The Foxymorons at Double Wide in Dallas

Poster 10-15-10We’re playing at Double Wide in Deep Ellum, Dallas TX on Sat. Oct 16th.  Show up around 10p and be sure to say hello – after all, we’re nice dudes.  We’ll have CD’s, vinyl, tees and buttons on sale.  Oh, and we’ll deliver some hot rock with a six-piece band of friends and co-conspirators.  Later alligator!

Know More Beards

Meet The Foxymorons, a duo based in Texas/Tennessee that have been producing great music since the mid-90’s… and their style & sound is very indicative of their roots.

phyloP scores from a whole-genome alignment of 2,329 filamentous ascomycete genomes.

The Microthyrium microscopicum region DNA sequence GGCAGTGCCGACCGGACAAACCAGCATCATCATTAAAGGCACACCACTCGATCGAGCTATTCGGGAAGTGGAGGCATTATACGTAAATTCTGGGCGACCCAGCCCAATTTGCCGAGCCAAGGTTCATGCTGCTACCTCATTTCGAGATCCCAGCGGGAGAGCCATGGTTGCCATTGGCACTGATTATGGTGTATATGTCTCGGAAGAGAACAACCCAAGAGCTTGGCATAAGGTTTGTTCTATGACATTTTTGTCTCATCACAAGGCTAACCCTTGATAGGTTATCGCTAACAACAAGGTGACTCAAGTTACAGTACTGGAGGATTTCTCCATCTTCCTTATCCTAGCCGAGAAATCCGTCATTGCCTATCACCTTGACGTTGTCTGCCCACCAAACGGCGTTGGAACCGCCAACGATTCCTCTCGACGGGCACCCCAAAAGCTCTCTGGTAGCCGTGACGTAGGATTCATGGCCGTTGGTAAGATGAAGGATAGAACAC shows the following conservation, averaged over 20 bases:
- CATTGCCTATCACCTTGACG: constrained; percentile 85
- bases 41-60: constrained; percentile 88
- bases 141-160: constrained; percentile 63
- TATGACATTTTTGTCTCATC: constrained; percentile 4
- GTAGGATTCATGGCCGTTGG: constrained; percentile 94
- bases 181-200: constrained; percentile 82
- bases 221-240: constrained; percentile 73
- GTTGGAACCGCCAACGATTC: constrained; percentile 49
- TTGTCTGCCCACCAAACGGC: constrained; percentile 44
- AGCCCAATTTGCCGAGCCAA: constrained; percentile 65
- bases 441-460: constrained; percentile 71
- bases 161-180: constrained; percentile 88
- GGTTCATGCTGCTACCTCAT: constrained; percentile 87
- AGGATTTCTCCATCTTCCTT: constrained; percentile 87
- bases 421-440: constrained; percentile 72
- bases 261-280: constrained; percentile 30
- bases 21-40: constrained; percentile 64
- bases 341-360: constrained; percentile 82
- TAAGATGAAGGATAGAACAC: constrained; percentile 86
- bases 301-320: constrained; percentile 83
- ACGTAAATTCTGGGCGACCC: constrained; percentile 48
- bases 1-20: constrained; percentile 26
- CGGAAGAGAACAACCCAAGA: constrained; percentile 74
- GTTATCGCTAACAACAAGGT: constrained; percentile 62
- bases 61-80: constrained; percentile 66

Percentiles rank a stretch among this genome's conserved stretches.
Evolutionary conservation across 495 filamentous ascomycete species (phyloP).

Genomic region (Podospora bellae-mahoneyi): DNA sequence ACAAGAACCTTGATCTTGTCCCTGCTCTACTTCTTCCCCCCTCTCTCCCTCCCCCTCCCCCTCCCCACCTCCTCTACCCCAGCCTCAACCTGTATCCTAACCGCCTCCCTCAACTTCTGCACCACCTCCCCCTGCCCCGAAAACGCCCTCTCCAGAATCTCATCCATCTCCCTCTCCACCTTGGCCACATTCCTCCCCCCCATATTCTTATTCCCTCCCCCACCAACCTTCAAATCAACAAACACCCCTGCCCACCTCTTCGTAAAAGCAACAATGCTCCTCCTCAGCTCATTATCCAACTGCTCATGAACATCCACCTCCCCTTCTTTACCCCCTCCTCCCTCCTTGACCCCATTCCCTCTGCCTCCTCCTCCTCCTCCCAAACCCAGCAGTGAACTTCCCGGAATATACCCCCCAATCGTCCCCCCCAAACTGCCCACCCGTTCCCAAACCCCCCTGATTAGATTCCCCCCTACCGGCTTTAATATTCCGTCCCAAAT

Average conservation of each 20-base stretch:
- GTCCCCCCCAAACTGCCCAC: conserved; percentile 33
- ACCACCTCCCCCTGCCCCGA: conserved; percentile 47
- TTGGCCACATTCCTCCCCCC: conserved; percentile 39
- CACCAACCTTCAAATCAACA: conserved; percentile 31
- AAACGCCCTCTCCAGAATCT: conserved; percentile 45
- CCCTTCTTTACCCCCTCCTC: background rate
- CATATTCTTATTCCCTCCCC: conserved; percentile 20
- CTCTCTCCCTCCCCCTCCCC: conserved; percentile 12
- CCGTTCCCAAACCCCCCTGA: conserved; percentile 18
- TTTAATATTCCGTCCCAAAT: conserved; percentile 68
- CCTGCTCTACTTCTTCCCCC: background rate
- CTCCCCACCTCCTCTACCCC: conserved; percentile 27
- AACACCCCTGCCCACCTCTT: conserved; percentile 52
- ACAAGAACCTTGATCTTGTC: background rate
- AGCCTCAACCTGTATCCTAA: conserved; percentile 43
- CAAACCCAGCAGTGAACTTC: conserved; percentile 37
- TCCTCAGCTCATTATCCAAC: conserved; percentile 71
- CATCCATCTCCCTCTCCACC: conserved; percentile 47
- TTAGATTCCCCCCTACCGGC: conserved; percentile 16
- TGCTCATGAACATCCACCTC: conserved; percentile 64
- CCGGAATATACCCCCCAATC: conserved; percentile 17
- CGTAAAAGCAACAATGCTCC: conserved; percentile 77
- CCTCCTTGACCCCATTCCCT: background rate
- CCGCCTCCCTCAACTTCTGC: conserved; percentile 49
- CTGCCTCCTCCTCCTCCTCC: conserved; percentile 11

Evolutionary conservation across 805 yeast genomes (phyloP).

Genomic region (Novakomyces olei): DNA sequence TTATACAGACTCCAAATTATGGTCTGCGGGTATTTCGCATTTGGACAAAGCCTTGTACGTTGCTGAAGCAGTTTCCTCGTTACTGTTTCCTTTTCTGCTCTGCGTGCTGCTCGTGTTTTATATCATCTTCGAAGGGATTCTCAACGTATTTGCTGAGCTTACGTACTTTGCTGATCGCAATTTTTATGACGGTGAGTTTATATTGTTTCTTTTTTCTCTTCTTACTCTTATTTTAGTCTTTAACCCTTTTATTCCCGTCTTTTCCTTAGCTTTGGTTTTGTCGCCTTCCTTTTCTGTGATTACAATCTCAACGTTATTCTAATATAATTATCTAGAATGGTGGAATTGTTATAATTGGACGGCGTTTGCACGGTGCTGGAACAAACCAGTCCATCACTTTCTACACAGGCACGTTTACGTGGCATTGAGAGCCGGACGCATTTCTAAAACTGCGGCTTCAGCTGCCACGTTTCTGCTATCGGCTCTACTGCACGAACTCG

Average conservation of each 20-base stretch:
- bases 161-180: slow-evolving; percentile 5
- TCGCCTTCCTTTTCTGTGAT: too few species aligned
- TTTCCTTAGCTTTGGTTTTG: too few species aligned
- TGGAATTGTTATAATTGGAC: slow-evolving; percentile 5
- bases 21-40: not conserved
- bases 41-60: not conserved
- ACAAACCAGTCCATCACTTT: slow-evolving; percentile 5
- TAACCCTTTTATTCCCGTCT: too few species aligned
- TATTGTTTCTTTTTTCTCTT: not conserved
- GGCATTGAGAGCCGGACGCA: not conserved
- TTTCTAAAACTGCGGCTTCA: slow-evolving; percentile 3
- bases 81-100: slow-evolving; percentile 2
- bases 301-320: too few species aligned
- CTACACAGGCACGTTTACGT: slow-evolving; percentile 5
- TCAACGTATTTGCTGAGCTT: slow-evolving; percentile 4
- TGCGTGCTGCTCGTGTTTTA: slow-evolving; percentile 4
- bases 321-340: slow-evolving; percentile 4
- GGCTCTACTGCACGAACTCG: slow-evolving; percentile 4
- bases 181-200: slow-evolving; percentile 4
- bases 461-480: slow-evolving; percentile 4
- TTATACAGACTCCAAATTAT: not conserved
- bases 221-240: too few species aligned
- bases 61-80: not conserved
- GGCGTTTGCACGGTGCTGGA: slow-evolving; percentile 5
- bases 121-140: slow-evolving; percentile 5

Currently on their 5th release, Bible Stories, these fellas blend nearly everything I love about Wilco-ish and Robert Pollard-ish sounds… while putting out a great album with amazing songwriting and fervor.

Add to that, on top of marking really awesome music – they started a pretty nifty clothing company called American Viceroy that sells (what they call) a “uniform for creative living”.

Clever dudes with clever music. Click the link below to here a few tracks courtesy of the bands website.